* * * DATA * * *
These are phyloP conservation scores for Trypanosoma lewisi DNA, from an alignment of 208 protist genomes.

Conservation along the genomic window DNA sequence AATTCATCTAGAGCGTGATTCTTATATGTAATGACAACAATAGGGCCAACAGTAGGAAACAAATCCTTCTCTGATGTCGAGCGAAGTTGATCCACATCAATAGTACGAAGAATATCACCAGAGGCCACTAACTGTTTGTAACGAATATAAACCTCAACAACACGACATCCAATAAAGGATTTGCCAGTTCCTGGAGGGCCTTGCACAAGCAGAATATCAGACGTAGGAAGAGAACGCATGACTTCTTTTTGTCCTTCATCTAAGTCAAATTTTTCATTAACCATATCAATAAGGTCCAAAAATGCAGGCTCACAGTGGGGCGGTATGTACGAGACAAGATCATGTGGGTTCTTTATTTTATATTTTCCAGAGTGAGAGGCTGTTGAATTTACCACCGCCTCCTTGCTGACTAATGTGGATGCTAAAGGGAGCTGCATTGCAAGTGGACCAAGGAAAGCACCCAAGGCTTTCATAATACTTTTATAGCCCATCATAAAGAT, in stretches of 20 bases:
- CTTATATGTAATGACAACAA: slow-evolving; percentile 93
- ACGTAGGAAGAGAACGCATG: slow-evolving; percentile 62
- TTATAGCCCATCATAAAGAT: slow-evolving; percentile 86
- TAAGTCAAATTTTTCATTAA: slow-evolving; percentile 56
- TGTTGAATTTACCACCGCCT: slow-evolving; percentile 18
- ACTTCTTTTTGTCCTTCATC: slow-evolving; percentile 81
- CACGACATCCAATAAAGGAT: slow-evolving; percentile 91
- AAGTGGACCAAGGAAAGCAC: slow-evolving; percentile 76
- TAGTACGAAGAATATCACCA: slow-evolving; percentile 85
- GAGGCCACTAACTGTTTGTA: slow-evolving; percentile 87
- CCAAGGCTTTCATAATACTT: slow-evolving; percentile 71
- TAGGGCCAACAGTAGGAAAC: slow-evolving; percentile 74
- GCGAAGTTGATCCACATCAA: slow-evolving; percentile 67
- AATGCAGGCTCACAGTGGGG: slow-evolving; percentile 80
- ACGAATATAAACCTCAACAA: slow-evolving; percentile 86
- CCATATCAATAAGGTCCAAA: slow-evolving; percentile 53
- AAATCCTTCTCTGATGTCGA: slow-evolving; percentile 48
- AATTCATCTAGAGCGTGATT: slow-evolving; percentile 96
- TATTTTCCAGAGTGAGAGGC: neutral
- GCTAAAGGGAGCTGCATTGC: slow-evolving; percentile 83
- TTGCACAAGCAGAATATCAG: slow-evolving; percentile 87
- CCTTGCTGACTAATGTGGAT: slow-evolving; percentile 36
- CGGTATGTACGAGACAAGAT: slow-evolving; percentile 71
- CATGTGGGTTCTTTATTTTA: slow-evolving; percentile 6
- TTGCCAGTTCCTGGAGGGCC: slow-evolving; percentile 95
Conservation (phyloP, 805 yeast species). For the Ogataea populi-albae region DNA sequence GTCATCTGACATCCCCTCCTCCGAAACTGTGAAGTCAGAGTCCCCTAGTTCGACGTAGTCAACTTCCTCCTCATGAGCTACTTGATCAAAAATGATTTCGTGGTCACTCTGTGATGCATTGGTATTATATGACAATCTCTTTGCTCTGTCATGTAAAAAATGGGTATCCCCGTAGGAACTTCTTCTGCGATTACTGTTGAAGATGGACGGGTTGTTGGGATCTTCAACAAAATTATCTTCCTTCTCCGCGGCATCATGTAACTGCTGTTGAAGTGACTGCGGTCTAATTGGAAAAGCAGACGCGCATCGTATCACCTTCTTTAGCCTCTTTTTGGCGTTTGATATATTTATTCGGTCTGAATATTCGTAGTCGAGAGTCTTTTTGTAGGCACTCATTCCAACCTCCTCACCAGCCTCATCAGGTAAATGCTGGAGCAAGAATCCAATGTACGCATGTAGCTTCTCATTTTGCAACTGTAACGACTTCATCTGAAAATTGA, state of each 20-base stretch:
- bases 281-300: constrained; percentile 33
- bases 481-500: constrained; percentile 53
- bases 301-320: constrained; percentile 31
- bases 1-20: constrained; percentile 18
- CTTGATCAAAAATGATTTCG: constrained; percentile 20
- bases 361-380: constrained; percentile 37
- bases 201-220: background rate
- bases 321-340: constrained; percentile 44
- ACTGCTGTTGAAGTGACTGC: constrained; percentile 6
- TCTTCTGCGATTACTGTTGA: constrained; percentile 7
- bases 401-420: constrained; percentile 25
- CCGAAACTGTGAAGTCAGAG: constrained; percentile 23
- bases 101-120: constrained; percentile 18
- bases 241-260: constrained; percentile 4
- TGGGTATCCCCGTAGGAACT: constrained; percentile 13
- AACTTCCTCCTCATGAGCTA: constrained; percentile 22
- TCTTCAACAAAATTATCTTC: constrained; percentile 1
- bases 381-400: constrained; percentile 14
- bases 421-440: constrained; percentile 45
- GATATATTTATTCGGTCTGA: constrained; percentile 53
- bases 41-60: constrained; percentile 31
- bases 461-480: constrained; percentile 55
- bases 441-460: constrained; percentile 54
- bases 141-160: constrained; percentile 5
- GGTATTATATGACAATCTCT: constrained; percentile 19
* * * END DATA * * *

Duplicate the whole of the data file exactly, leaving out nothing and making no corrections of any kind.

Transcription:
These are phyloP conservation scores for Trypanosoma lewisi DNA, from an alignment of 208 protist genomes.

Conservation along the genomic window DNA sequence AATTCATCTAGAGCGTGATTCTTATATGTAATGACAACAATAGGGCCAACAGTAGGAAACAAATCCTTCTCTGATGTCGAGCGAAGTTGATCCACATCAATAGTACGAAGAATATCACCAGAGGCCACTAACTGTTTGTAACGAATATAAACCTCAACAACACGACATCCAATAAAGGATTTGCCAGTTCCTGGAGGGCCTTGCACAAGCAGAATATCAGACGTAGGAAGAGAACGCATGACTTCTTTTTGTCCTTCATCTAAGTCAAATTTTTCATTAACCATATCAATAAGGTCCAAAAATGCAGGCTCACAGTGGGGCGGTATGTACGAGACAAGATCATGTGGGTTCTTTATTTTATATTTTCCAGAGTGAGAGGCTGTTGAATTTACCACCGCCTCCTTGCTGACTAATGTGGATGCTAAAGGGAGCTGCATTGCAAGTGGACCAAGGAAAGCACCCAAGGCTTTCATAATACTTTTATAGCCCATCATAAAGAT, in stretches of 20 bases:
- CTTATATGTAATGACAACAA: slow-evolving; percentile 93
- ACGTAGGAAGAGAACGCATG: slow-evolving; percentile 62
- TTATAGCCCATCATAAAGAT: slow-evolving; percentile 86
- TAAGTCAAATTTTTCATTAA: slow-evolving; percentile 56
- TGTTGAATTTACCACCGCCT: slow-evolving; percentile 18
- ACTTCTTTTTGTCCTTCATC: slow-evolving; percentile 81
- CACGACATCCAATAAAGGAT: slow-evolving; percentile 91
- AAGTGGACCAAGGAAAGCAC: slow-evolving; percentile 76
- TAGTACGAAGAATATCACCA: slow-evolving; percentile 85
- GAGGCCACTAACTGTTTGTA: slow-evolving; percentile 87
- CCAAGGCTTTCATAATACTT: slow-evolving; percentile 71
- TAGGGCCAACAGTAGGAAAC: slow-evolving; percentile 74
- GCGAAGTTGATCCACATCAA: slow-evolving; percentile 67
- AATGCAGGCTCACAGTGGGG: slow-evolving; percentile 80
- ACGAATATAAACCTCAACAA: slow-evolving; percentile 86
- CCATATCAATAAGGTCCAAA: slow-evolving; percentile 53
- AAATCCTTCTCTGATGTCGA: slow-evolving; percentile 48
- AATTCATCTAGAGCGTGATT: slow-evolving; percentile 96
- TATTTTCCAGAGTGAGAGGC: neutral
- GCTAAAGGGAGCTGCATTGC: slow-evolving; percentile 83
- TTGCACAAGCAGAATATCAG: slow-evolving; percentile 87
- CCTTGCTGACTAATGTGGAT: slow-evolving; percentile 36
- CGGTATGTACGAGACAAGAT: slow-evolving; percentile 71
- CATGTGGGTTCTTTATTTTA: slow-evolving; percentile 6
- TTGCCAGTTCCTGGAGGGCC: slow-evolving; percentile 95
Conservation (phyloP, 805 yeast species). For the Ogataea populi-albae region DNA sequence GTCATCTGACATCCCCTCCTCCGAAACTGTGAAGTCAGAGTCCCCTAGTTCGACGTAGTCAACTTCCTCCTCATGAGCTACTTGATCAAAAATGATTTCGTGGTCACTCTGTGATGCATTGGTATTATATGACAATCTCTTTGCTCTGTCATGTAAAAAATGGGTATCCCCGTAGGAACTTCTTCTGCGATTACTGTTGAAGATGGACGGGTTGTTGGGATCTTCAACAAAATTATCTTCCTTCTCCGCGGCATCATGTAACTGCTGTTGAAGTGACTGCGGTCTAATTGGAAAAGCAGACGCGCATCGTATCACCTTCTTTAGCCTCTTTTTGGCGTTTGATATATTTATTCGGTCTGAATATTCGTAGTCGAGAGTCTTTTTGTAGGCACTCATTCCAACCTCCTCACCAGCCTCATCAGGTAAATGCTGGAGCAAGAATCCAATGTACGCATGTAGCTTCTCATTTTGCAACTGTAACGACTTCATCTGAAAATTGA, state of each 20-base stretch:
- bases 281-300: constrained; percentile 33
- bases 481-500: constrained; percentile 53
- bases 301-320: constrained; percentile 31
- bases 1-20: constrained; percentile 18
- CTTGATCAAAAATGATTTCG: constrained; percentile 20
- bases 361-380: constrained; percentile 37
- bases 201-220: background rate
- bases 321-340: constrained; percentile 44
- ACTGCTGTTGAAGTGACTGC: constrained; percentile 6
- TCTTCTGCGATTACTGTTGA: constrained; percentile 7
- bases 401-420: constrained; percentile 25
- CCGAAACTGTGAAGTCAGAG: constrained; percentile 23
- bases 101-120: constrained; percentile 18
- bases 241-260: constrained; percentile 4
- TGGGTATCCCCGTAGGAACT: constrained; percentile 13
- AACTTCCTCCTCATGAGCTA: constrained; percentile 22
- TCTTCAACAAAATTATCTTC: constrained; percentile 1
- bases 381-400: constrained; percentile 14
- bases 421-440: constrained; percentile 45
- GATATATTTATTCGGTCTGA: constrained; percentile 53
- bases 41-60: constrained; percentile 31
- bases 461-480: constrained; percentile 55
- bases 441-460: constrained; percentile 54
- bases 141-160: constrained; percentile 5
- GGTATTATATGACAATCTCT: constrained; percentile 19